Animal-based folk remedies sold in public markets in Crato and Juazeiro do Norte, Ceará, Brazil
1 Universidade Regional do Cariri, Departamento de Química Biológica, Crato, CE, Brazil
2 Universidade Federal do Pernambuco, Departamento de Zoologia, Recife, PE, Brazil
3 Universidade Regional do Cariri, Departamento de Ciências Físicas e Biológicas, Crato, CE, Brazil
4 Universidade Estadual da Paraíba, Departamento de Biologia, 58109-753, Campina Grande, PB, Brazil
BMC Complementary and Alternative Medicine 2009, 9:17 doi:10.1186/1472-6882-9-17Published: 3 June 2009
Human communities consistently develop a detailed knowledge of the therapeutical and medicinal properties of the local flora and fauna, and these folk remedies often substitute medicines produced by the pharmaceutical industry. Animals (and their derived products) are essential ingredients in the preparation of many traditional remedies. The present work prepared an inventory of the animals sold in public markets in the cities of Crato and Juazeiro do Norte, Ceará State, Brazil.
Information was obtained through the use of semi-structured questionnaires in interviews held with 27 merchants of medicinal animals (18 in the municipality of Juazeiro do Norte [11 men and 7 women] and 9 people in the municipality of Crato [6 men and 3 women]). We calculated the Informant Consensus Factor (ICF) to determine the consensus over which species are effective for particular ailments, as well as the species Use Value (UV) to determine the extent of utilization of each species.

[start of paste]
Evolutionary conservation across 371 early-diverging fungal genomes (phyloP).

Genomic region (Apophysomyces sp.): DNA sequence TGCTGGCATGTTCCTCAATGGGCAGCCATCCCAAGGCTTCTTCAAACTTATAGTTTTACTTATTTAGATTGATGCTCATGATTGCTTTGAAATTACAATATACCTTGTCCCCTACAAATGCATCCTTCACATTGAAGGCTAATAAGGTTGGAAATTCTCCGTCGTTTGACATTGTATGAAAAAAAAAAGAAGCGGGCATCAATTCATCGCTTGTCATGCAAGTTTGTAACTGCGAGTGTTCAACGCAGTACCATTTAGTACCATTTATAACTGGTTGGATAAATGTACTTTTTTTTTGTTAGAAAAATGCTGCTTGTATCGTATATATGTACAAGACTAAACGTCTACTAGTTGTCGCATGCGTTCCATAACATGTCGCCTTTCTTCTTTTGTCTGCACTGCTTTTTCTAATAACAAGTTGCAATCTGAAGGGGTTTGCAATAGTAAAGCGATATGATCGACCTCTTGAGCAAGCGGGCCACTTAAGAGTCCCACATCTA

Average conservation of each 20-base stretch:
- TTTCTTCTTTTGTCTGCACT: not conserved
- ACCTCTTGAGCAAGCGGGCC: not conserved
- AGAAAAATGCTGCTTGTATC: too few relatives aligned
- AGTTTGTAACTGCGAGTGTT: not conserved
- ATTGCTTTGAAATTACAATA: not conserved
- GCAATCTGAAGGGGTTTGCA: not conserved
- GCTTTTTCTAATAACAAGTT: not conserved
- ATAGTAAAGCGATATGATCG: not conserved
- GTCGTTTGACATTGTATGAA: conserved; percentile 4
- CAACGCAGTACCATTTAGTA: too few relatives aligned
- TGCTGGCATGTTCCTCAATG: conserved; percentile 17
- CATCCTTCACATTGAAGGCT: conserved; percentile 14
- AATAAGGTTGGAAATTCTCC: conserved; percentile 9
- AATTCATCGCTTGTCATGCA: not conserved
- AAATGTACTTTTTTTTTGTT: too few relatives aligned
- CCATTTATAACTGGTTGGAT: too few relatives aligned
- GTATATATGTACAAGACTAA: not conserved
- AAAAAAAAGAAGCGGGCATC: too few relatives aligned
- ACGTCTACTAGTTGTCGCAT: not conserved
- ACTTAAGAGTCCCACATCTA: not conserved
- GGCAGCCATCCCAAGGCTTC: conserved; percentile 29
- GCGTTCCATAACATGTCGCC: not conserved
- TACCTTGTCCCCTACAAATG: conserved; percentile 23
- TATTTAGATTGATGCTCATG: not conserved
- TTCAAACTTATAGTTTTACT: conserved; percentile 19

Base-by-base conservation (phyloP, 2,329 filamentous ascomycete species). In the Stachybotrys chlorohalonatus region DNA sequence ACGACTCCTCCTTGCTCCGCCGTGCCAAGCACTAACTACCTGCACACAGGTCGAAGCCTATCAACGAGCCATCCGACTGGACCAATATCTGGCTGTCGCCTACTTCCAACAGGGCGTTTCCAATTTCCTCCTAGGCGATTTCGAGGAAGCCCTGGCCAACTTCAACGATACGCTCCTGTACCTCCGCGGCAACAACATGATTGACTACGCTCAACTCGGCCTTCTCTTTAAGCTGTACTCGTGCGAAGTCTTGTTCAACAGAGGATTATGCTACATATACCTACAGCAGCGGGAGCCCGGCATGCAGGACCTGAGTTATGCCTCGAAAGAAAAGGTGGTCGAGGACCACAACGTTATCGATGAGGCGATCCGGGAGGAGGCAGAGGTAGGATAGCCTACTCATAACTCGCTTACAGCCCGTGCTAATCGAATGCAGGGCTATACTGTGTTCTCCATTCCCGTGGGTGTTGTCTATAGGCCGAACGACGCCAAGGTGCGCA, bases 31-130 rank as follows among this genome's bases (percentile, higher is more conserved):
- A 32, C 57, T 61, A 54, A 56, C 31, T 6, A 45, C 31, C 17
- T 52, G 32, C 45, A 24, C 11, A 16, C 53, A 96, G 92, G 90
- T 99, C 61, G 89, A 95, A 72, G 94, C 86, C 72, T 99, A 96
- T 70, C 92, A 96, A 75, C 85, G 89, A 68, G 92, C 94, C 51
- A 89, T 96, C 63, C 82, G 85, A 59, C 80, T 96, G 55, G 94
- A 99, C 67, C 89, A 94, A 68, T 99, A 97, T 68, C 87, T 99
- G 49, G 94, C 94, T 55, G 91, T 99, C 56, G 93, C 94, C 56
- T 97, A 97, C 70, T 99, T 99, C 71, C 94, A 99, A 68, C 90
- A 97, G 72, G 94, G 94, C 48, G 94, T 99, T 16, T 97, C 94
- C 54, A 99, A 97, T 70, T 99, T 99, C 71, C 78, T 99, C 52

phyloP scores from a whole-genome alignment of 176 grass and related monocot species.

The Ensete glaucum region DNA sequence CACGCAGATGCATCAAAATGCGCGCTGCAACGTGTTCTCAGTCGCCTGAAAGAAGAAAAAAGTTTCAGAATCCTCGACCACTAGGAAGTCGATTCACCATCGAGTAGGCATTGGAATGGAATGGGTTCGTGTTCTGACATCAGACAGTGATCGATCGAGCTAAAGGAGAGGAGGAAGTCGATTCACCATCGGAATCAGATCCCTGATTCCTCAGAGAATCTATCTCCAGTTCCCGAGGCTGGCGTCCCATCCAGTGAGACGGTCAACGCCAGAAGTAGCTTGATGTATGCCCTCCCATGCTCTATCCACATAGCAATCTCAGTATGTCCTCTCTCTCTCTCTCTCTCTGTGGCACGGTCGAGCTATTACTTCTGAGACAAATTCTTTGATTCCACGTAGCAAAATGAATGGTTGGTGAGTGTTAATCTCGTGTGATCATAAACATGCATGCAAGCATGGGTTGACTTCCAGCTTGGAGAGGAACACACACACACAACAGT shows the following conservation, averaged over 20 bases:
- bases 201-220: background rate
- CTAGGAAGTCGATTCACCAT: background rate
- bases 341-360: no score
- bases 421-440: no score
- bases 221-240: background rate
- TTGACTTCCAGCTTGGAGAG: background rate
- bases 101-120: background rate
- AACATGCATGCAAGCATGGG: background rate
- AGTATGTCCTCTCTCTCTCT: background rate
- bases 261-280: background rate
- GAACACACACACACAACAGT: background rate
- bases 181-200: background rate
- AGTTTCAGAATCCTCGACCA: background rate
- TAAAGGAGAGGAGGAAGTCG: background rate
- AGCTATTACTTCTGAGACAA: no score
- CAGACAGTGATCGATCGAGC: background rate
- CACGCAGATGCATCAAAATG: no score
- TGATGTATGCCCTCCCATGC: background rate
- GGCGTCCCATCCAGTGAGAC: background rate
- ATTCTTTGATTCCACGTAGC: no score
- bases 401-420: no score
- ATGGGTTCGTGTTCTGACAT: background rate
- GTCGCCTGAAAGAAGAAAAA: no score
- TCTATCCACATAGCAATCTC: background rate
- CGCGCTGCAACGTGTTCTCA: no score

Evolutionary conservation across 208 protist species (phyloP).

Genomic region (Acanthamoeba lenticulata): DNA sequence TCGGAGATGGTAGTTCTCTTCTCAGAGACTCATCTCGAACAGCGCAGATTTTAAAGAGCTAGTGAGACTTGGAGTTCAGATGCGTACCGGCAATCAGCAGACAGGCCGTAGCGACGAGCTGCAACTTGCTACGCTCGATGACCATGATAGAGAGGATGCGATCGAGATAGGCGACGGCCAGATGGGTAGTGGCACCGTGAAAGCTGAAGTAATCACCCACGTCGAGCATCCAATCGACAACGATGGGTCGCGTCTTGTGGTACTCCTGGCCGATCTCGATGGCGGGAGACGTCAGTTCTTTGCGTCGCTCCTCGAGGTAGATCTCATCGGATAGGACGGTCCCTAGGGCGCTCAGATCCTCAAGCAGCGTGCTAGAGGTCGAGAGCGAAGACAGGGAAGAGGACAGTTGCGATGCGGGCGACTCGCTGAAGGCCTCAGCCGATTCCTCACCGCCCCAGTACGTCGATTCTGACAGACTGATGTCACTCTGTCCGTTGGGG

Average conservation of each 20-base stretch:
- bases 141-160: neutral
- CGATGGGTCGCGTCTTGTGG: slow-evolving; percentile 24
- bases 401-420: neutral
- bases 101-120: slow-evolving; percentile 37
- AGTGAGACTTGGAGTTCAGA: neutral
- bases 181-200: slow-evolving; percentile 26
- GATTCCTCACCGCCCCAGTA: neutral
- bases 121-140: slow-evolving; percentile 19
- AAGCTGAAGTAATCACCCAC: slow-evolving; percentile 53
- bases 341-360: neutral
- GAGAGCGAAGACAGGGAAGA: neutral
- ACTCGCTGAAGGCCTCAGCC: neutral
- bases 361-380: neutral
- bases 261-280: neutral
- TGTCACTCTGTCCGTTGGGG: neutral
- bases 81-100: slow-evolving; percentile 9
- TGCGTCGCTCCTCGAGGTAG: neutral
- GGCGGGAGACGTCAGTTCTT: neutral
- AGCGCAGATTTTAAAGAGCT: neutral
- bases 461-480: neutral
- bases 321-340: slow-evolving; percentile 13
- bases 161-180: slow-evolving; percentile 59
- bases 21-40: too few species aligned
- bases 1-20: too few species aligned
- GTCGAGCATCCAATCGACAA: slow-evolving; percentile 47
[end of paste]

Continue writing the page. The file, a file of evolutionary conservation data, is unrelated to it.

A total of 31 animal species, distributed among 21 families were identified as being used medicinally. The taxa most represented were: insects (8 species), mammals (7), fish (5), reptiles (5) and birds (4). The animals sold in these markets are used to treat a total of 24 ailments, with rheumatism, asthma, and inflammations having the largest numbers of citations. Three species not previously reported as having medicinal use were encountered: Leporinus steindachneri (utilized for treating cholesterol problems), Gryllus assimilis (utilized in treating urinary infections), and Phrynops tuberosus (used to treat asthma, rheumatism and bruises).
The composition of the local fauna, the popular culture, and commercial considerations are factors that maintain and drive the market for therapeutic animal products – and the lack of monitoring and regulation of this commerce is worrisome from a conservationist perspective. A detailed knowledge of the fauna utilized in alternative medicine is fundamental to the conservation and rational use of the Brazilian fauna.